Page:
Immunology

T.L. Walunas, D.J. Lenschow, C.Y. Bakker, P.S. Linsley, G.J Freeman, J.M. Green, C.B. Thompson, J.A. Bluestone, "CTLA-4 can function as a negative regulator of T-cell activation," Immunity, 1:405-13, 1994. (Cited in more than 40 publications as of February 1996) Comments by Jeffrey A. Bluestone, University of Chicago, and Craig B. Thompson, Howard Hughes Medical Institute, University of Chicago TURN-OFF:Jeffrey Bluestone hopes to understand how the immune system shuts itself down. In this

Jeffrey Bluestone
May 12, 1996

T.L. Walunas, D.J. Lenschow, C.Y. Bakker, P.S. Linsley, G.J Freeman, J.M. Green, C.B. Thompson, J.A. Bluestone, "CTLA-4 can function as a negative regulator of T-cell activation," Immunity, 1:405-13, 1994. (Cited in more than 40 publications as of February 1996)

Comments by Jeffrey A. Bluestone, University of Chicago, and Craig B. Thompson, Howard Hughes Medical Institute, University of Chicago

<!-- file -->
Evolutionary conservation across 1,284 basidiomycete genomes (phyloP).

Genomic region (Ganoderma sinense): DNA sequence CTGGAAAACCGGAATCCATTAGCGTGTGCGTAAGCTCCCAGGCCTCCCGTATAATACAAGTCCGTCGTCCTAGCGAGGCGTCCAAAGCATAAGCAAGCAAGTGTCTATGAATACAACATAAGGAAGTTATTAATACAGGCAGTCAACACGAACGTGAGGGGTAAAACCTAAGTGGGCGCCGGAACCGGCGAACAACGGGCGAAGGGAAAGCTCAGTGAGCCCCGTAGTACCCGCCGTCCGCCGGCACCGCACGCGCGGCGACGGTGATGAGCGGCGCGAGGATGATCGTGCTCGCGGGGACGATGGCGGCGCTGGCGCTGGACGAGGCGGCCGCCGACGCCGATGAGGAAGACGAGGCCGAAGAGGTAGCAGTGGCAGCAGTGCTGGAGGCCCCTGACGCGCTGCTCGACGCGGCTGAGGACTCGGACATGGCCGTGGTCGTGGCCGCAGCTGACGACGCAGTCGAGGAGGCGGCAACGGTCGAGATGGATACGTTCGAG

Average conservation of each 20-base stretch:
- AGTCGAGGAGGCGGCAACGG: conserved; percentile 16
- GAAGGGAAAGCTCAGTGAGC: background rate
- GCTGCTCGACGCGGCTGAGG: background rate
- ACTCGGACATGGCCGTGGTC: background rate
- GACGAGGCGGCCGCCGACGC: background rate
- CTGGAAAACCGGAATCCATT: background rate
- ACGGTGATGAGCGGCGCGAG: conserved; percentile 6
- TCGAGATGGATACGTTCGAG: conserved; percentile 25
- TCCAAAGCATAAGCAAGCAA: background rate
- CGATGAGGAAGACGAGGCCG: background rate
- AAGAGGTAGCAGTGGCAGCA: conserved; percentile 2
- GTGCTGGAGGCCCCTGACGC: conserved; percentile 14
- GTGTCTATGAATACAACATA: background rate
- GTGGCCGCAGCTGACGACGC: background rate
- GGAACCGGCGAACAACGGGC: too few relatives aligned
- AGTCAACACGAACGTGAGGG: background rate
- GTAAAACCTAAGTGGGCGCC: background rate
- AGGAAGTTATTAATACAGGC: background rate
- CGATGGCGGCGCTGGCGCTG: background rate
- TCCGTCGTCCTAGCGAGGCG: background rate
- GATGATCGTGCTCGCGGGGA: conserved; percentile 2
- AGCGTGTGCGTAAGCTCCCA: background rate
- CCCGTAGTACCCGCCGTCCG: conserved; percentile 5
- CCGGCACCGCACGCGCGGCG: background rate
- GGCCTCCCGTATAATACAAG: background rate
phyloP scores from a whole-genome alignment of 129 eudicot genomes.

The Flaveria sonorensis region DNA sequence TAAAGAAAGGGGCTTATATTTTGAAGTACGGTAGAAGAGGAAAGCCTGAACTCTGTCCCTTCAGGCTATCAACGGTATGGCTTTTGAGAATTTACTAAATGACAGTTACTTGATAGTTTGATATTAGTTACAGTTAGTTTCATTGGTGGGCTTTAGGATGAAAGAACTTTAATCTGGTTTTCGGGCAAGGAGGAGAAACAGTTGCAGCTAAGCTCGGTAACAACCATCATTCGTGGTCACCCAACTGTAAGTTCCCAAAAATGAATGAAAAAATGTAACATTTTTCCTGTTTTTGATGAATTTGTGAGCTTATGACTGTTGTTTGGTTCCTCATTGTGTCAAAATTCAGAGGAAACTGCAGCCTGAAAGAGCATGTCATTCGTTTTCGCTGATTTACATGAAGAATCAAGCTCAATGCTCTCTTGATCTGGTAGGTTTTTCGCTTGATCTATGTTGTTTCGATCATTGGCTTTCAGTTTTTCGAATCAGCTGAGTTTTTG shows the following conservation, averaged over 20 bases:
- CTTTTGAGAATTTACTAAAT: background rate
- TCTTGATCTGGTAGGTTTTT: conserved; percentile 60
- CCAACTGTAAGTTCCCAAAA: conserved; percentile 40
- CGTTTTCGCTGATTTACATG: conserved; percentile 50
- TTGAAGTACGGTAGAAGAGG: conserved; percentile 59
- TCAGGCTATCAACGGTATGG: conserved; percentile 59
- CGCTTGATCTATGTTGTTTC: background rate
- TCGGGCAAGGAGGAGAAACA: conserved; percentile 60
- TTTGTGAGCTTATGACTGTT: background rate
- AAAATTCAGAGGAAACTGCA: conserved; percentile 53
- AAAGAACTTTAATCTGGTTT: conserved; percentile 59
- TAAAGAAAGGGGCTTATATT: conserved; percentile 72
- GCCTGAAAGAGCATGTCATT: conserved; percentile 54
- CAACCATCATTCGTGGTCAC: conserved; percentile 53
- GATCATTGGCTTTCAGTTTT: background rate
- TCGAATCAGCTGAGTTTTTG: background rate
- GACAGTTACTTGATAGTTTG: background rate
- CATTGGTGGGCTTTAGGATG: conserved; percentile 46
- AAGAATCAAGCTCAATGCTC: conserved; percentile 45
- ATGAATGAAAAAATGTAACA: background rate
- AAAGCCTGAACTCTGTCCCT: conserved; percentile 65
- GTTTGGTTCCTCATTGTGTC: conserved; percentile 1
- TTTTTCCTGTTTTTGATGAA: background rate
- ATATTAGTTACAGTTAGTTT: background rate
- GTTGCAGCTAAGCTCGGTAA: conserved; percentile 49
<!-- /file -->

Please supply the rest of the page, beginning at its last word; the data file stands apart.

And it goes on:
TURN-OFF:Jeffrey Bluestone hopes to understand how the immune system shuts itself down.
In this paper, Jeffrey Bluestone and his collaborators at the University of Chicago, along with colleagues at New York-based Bristol-Myers Squibb Co. and Harvard University, examined the role of CTLA-4, an immune system protein.

"CTLA-4 was of interest because it was a homolog-a gene with the same structure, chromosomal location, ligands-of a molecule called CD28," explains Craig B. Thompson, a professor of medicine and a Howard Hughes Medical Institute investigator at the University of Chicago.

CD28...

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